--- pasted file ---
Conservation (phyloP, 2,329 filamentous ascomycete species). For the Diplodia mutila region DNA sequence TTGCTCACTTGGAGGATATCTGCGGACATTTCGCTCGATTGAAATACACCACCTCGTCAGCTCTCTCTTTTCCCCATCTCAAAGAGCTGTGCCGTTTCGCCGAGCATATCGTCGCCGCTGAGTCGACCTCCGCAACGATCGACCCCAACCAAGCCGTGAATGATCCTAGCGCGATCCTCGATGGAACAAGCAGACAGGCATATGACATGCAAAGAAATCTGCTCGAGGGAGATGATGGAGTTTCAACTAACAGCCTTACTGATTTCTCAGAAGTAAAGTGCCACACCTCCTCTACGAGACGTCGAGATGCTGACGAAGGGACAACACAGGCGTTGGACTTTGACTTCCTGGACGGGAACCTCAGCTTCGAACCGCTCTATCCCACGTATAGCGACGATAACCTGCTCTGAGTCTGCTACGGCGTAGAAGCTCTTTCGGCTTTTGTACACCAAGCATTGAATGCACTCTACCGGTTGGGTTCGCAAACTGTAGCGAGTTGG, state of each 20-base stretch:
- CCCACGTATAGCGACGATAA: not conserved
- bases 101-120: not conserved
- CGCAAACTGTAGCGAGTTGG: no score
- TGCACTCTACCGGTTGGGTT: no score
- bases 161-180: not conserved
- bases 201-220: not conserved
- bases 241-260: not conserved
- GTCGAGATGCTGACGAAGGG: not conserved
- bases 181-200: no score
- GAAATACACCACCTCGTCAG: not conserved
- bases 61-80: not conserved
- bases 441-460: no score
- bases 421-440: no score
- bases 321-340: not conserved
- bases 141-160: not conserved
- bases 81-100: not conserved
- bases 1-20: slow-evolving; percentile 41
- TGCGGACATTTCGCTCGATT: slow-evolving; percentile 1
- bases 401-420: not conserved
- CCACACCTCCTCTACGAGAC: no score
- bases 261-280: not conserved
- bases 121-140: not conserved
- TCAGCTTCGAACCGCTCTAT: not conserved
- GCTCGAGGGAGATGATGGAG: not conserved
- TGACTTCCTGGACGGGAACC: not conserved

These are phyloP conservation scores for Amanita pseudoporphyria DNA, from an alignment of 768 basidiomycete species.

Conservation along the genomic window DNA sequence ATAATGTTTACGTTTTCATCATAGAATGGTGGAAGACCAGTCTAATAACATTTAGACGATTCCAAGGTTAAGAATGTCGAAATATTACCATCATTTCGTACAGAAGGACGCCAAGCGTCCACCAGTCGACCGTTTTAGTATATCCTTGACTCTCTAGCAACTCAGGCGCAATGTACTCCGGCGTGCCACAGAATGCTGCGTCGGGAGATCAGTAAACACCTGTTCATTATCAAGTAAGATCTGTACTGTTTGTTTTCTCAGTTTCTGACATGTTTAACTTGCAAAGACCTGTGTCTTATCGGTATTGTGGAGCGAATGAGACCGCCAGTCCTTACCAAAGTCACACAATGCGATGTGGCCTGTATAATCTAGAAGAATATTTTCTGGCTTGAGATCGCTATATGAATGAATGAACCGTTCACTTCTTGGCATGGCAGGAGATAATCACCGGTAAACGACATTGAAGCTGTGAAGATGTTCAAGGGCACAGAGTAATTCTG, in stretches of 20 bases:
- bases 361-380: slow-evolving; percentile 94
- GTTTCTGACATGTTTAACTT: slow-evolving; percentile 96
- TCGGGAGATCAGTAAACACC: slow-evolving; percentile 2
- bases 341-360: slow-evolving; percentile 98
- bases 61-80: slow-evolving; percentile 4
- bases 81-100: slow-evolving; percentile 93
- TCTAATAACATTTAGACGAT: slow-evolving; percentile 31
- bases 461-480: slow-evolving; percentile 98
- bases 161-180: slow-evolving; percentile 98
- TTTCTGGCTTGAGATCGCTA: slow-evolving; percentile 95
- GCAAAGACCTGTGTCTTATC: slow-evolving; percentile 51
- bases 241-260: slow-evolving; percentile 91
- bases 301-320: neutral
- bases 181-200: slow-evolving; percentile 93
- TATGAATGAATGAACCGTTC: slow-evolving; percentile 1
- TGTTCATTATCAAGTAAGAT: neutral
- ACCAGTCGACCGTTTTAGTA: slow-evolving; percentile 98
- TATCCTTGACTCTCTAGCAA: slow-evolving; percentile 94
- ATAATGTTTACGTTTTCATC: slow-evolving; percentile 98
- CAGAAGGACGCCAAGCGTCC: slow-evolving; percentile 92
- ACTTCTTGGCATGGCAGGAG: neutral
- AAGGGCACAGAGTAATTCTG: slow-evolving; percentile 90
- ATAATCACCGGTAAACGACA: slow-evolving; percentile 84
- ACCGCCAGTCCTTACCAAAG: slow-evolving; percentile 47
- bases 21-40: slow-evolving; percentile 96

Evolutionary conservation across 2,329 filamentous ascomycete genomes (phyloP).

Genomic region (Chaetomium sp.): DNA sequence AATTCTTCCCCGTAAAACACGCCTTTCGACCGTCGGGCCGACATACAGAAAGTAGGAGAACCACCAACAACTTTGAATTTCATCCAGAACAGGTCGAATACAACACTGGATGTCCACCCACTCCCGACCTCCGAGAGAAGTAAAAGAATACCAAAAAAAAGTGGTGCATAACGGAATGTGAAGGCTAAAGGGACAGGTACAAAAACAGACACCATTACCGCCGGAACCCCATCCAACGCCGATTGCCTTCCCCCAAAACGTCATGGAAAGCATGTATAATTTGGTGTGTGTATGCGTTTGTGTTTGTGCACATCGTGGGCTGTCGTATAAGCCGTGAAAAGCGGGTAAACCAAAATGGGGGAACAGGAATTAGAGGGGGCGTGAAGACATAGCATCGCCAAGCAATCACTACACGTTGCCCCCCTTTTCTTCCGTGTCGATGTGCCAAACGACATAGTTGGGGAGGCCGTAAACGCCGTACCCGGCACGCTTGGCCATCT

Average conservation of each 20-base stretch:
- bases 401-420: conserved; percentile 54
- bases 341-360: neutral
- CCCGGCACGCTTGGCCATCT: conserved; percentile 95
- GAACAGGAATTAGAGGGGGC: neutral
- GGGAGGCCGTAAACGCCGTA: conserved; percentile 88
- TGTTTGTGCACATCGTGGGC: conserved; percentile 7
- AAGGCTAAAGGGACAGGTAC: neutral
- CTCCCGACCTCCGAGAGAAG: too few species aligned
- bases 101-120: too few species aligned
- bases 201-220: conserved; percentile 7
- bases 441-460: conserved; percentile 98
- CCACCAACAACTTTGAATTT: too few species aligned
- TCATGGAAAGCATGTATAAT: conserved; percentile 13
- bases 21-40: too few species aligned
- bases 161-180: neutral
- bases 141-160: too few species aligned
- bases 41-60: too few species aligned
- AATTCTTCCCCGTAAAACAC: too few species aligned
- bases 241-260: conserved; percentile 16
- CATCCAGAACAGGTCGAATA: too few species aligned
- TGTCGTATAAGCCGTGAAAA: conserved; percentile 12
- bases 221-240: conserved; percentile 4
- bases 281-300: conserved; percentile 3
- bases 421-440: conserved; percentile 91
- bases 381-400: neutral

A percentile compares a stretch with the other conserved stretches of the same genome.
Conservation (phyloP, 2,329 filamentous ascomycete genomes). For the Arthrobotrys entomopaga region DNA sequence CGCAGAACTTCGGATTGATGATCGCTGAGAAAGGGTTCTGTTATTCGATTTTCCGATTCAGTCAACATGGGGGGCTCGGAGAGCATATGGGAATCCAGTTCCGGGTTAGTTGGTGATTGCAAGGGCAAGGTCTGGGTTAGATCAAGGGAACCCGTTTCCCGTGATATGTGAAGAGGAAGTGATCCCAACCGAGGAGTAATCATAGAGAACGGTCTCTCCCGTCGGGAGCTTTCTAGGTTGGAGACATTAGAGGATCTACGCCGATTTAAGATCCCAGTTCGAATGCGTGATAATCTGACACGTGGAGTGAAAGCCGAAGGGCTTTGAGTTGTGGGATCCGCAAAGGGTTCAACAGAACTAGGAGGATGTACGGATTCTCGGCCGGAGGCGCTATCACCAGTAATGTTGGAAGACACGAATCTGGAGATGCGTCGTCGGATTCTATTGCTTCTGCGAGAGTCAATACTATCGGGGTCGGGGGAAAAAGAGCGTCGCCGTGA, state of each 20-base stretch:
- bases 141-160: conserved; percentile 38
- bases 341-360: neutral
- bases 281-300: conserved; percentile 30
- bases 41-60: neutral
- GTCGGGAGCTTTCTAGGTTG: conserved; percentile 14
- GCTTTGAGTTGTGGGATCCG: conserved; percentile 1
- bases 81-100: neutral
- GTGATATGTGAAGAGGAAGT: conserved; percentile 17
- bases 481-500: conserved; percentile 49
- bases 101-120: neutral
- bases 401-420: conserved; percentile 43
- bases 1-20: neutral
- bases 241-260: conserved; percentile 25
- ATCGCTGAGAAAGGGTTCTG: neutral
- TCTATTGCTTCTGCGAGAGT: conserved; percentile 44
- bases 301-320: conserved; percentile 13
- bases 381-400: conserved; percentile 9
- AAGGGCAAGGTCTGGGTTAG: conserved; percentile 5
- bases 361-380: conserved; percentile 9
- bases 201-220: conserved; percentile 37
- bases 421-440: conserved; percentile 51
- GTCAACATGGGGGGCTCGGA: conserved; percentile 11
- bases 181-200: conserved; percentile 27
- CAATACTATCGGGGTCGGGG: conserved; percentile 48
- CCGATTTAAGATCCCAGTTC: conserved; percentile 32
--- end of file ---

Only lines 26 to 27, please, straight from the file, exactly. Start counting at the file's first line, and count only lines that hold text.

- TGACTTCCTGGACGGGAACC: not conserved

These are phyloP conservation scores for Amanita pseudoporphyria DNA, from an alignment of 768 basidiomycete species.